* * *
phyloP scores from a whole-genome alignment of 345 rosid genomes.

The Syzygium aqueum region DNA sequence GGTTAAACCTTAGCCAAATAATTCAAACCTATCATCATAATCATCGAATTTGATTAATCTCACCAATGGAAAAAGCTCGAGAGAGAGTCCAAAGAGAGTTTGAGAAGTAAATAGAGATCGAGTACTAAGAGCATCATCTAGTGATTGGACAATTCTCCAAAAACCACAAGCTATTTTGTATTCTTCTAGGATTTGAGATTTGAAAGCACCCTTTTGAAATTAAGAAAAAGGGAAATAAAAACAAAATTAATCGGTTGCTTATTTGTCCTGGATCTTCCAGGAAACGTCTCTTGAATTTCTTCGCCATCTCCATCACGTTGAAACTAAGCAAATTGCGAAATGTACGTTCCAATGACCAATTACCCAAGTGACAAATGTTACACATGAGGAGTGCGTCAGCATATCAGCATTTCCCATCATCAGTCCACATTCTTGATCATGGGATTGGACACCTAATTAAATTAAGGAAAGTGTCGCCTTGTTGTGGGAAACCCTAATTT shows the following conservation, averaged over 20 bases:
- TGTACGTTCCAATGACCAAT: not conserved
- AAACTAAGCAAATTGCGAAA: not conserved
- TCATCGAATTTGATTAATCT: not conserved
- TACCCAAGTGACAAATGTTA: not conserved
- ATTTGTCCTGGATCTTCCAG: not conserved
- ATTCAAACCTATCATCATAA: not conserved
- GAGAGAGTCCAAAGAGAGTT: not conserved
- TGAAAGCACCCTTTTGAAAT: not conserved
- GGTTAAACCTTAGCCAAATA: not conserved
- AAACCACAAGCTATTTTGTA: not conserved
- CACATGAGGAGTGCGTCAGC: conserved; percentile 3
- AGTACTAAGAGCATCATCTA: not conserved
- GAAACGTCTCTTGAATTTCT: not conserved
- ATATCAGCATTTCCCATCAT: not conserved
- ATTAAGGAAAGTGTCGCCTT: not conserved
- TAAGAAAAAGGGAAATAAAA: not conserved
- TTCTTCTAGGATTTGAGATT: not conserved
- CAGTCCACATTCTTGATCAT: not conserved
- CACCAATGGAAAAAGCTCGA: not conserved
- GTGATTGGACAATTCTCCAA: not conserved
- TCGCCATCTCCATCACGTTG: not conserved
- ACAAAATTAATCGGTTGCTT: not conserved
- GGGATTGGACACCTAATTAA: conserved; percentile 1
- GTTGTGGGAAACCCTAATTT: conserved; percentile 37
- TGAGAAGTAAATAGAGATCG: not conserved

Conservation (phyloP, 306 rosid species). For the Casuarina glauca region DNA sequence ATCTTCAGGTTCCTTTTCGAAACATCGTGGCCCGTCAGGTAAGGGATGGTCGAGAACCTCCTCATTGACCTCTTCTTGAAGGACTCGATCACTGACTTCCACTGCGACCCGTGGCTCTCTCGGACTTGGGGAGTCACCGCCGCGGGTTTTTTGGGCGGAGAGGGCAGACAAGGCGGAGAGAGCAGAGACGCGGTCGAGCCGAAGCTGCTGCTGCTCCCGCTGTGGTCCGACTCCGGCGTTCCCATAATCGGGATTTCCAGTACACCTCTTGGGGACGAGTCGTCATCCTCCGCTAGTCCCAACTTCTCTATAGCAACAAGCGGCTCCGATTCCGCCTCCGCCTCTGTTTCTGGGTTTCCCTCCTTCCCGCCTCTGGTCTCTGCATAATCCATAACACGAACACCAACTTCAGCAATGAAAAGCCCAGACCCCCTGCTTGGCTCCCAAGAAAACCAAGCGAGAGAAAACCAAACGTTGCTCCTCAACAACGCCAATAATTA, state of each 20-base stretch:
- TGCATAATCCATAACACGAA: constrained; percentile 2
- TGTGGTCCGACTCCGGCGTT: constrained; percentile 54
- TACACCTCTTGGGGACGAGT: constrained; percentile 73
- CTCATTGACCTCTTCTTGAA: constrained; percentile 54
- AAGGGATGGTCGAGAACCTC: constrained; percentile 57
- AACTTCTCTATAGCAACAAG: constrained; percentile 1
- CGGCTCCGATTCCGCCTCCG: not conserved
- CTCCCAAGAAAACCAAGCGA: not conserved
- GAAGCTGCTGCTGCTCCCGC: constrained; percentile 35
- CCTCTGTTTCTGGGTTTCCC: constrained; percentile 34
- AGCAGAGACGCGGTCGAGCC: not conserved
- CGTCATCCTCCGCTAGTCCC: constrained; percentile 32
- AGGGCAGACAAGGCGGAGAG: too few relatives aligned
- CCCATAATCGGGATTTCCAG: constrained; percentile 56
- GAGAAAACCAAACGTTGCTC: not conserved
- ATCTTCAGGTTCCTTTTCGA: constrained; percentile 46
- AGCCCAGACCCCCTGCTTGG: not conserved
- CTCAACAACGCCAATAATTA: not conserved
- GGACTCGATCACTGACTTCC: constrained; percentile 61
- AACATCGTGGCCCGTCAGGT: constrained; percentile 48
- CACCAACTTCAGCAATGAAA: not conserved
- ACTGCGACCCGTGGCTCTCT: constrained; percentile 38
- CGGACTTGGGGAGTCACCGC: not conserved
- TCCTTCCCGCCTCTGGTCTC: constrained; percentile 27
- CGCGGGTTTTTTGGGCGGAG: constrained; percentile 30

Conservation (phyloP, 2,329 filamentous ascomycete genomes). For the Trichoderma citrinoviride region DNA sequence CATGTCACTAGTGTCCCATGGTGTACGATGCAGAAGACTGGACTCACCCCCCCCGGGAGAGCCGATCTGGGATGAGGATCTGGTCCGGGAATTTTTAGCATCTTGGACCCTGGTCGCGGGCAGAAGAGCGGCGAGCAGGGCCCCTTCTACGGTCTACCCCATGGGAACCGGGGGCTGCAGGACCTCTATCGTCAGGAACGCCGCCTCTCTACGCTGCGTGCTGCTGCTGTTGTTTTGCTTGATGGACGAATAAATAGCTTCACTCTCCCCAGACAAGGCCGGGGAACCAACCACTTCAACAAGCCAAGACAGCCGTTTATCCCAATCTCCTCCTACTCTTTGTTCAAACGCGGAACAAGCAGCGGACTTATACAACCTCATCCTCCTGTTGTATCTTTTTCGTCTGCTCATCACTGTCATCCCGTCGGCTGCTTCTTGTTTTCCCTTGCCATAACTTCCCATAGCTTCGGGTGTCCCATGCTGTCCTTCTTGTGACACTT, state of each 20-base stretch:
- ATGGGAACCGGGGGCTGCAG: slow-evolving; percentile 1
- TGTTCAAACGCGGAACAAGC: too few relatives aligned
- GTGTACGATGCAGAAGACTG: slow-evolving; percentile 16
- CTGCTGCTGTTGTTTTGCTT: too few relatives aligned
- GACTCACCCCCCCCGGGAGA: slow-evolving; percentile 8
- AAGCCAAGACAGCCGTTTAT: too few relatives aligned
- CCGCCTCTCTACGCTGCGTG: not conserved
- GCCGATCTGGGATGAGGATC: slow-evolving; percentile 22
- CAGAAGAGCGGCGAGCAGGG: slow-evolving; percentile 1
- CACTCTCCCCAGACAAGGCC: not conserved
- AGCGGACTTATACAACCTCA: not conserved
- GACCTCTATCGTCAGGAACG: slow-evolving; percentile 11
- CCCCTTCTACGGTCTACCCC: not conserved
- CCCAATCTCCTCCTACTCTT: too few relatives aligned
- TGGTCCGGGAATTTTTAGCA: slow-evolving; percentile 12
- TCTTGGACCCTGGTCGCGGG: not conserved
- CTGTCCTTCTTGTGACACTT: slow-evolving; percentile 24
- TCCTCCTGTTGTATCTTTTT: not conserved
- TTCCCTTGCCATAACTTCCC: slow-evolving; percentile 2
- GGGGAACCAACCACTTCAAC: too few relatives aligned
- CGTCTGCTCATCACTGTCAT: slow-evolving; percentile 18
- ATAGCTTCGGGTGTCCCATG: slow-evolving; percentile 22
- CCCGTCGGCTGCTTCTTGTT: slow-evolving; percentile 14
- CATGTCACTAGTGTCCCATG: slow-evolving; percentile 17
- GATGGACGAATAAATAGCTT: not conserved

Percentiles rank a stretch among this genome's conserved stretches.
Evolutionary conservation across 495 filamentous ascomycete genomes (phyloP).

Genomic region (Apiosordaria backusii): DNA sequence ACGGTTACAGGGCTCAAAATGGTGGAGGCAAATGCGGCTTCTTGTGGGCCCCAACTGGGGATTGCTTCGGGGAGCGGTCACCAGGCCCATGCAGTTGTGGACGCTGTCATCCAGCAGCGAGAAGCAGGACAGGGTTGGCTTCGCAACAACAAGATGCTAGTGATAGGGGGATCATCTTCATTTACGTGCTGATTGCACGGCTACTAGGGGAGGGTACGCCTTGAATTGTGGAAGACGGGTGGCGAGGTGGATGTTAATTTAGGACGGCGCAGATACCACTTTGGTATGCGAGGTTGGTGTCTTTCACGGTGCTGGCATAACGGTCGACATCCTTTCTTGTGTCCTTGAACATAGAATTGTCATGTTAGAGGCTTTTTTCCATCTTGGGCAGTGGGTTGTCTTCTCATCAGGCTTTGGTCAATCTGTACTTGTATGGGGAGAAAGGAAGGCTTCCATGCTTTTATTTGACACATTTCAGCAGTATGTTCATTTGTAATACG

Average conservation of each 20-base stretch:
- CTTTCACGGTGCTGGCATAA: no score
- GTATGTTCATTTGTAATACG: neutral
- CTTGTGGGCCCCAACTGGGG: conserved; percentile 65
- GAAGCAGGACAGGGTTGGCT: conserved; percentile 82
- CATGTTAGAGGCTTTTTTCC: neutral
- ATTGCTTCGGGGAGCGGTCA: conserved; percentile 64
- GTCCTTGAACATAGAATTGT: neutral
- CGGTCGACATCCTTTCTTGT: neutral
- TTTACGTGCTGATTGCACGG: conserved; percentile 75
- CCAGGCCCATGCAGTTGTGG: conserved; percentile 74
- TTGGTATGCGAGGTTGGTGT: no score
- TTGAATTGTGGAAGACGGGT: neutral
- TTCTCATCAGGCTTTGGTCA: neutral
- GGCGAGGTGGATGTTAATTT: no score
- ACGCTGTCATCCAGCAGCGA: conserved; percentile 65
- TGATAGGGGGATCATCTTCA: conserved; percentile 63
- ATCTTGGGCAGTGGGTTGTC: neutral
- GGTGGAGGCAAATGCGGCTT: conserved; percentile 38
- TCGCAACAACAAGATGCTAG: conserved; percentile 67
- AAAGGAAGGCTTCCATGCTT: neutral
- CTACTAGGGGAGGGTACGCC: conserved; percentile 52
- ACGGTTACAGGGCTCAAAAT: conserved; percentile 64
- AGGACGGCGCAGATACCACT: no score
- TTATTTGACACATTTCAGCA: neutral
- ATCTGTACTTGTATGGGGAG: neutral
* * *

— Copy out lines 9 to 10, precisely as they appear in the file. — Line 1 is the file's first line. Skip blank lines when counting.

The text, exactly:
- GAGAGAGTCCAAAGAGAGTT: not conserved
- TGAAAGCACCCTTTTGAAAT: not conserved